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“I’m a Top! How Did I Get Gonorrhea in My Butt?”

, by Emily Land

Although not reaching levels anywhere near to those seen in the 1970s and 1980s, the number of diagnosed gonorrhea cases in San Francisco has gone up in recent years. In 2014, there were 2,903 cases of gonorrhea among men compared to 1,657 in 2010—with gay, bisexual and other men who have sex with men experiencing a disproportionately higher infection rate. (Although increases in the number of cases may also be a result of more widespread testing, according to the 2014 San Francisco Department of Public Health Annual STD Report Summary.)

Pierre-Cédric Crouch, PhD, ANP-BC

Pierre-Cédric Crouch, PhD, ANP-BC

Anyone having sex is at risk of getting this pesky infection. What should gay men, specifically, know? BETA turned to Pierre-Cédric Crouch, PhD, ANP, the nursing director at Strut, to fill us in. Here’s what he had to say.

Gonorrhea is spread through touch—not semen or blood

Condoms do a good job of helping to prevent gonorrhea transmission. But they’re not 100%, and that’s because of how gonorrhea is spread. A gonorrhea infection is caused by the bacteria N. gonorrhoeae, which can infect the mucous surfaces of the urethra (in the penis), rectum (butt), cervix (connection between the vagina and uterus), and throat.

Gonorrhea is spread by coming into contact with an infected body part. That means you can transmit gonorrhea even if there’s no semen or blood exchanged during sex. If you have gonorrhea in your penis and you touch your penis and then finger your partner’s butt, you can give your partner gonorrhea in in their butt, for instance. I’ve seen people who say, “I’m a top! How did I get gonorrhea in my butt?” Maybe their partner put their fingers in their butt, or they shared a sex toy. You can get a rectal gonorrhea infection even if you don’t bottom. The infection can even spread from your penis to your butt because they are so close to each other. You can get or give gonorrhea through mutual masturbation. There are a lot of ways it can spread.

Male rectal gonorrhea cases, San Francisco, 1984 - 2014

Male rectal gonorrhea cases, San Francisco, 1984 – 2014

You might not have any symptoms

Oftentimes, rectal and throat infections are asymptomatic. That means you can walk around with a gonorrhea infection and not know it.

Infections of the cervix and urethra more often cause symptoms. If you have any pus coming out of your penis or it burns when you pee, you might have a urethral gonorrhea infection. If you have a gonorrhea infection in your butt, you might get discharge from your butt, anal itching, soreness or bleeding, or it may be painful when you go to the bathroom. But again, not everyone gets symptoms. That’s why we recommend that people who are having sex get tested regularly for STIs.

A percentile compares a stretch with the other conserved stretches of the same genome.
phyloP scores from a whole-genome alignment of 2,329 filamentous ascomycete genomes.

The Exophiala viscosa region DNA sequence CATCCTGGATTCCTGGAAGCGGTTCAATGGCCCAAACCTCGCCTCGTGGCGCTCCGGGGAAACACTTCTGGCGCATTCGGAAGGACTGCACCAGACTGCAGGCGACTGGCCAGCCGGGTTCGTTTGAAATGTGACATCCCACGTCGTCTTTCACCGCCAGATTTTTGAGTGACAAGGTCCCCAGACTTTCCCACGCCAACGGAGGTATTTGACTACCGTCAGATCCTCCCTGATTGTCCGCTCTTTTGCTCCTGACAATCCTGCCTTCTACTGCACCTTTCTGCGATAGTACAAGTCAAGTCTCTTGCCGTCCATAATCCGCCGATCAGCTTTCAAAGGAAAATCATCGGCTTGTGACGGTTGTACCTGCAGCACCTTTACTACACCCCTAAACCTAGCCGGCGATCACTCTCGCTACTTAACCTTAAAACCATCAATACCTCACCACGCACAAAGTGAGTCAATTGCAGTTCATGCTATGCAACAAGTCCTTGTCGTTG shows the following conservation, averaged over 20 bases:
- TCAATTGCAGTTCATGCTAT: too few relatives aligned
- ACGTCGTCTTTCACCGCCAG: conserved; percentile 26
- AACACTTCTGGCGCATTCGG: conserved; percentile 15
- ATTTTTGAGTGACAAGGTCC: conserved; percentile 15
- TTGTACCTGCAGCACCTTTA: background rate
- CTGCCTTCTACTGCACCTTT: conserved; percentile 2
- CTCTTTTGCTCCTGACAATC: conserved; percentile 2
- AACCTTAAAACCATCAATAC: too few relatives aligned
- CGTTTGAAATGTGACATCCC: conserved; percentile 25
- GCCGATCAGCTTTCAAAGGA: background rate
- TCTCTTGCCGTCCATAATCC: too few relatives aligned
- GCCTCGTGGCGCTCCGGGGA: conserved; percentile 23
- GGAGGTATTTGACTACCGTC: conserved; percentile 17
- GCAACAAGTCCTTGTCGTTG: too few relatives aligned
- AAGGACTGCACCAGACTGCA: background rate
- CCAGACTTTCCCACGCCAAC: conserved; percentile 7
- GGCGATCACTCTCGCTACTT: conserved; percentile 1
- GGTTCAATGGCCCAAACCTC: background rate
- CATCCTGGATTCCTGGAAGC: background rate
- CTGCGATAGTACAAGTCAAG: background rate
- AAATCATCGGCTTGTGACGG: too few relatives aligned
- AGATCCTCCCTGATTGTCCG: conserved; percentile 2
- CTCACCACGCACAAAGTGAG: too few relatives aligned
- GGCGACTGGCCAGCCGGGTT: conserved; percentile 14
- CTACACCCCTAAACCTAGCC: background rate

Your body might clear the infection on its own

People who get gonorrhea usually have it for maybe three to four months. Then usually, the body’s immune system is able to clear the infection. But that’s no reason to not get treated if you are—or think you might—be infected. Gonorrhea testing is quick and painless.

Don’t be ashamed!

STIs are a part of our world. If you’re having sex, you’re at risk, but don’t let fear rule your life. We recommend that gay men having sex get tested for STIs including gonorrhea every three months.

Make an appointment to see your provider if you need to get tested or treated for gonorrhea or another STI. At Strut, we provide sex-positive, non-judgmental service to all of our clients. Visit our website at StrutSF.org for more information, or stop by 470 Castro Street in San Francisco to access our services.

Comments

One Response to “I’m a Top! How Did I Get Gonorrhea in My Butt?”

  1. Gonorrhea of the throat may be self limited, as the writer suggests (“…clear the infection on its own.”), however untreated urethral gonorrhea (GC) may progress to epididymitis (infection of part of the testicles), scarring of the vas deferans (spermatic cord), prostatitis (uncommon, but possible); untreated anorectal GC can result in proctitis. Untreated GC from any site (except maybe the throat) can cause septicemia, septic arthritis, and fertility problems in men or women. Some gay men may wish to be daddies! One other site of potential infection is the conjunctiva, from an inadvertent wad of infected secretions ending up in the eye! And of course, more common than GC is chlamydia, which sometimes can co-infect people; and chlamydia can infect the same body parts as GC! And last but not least is infection with syphilis, but THAT should be the topic of another article!!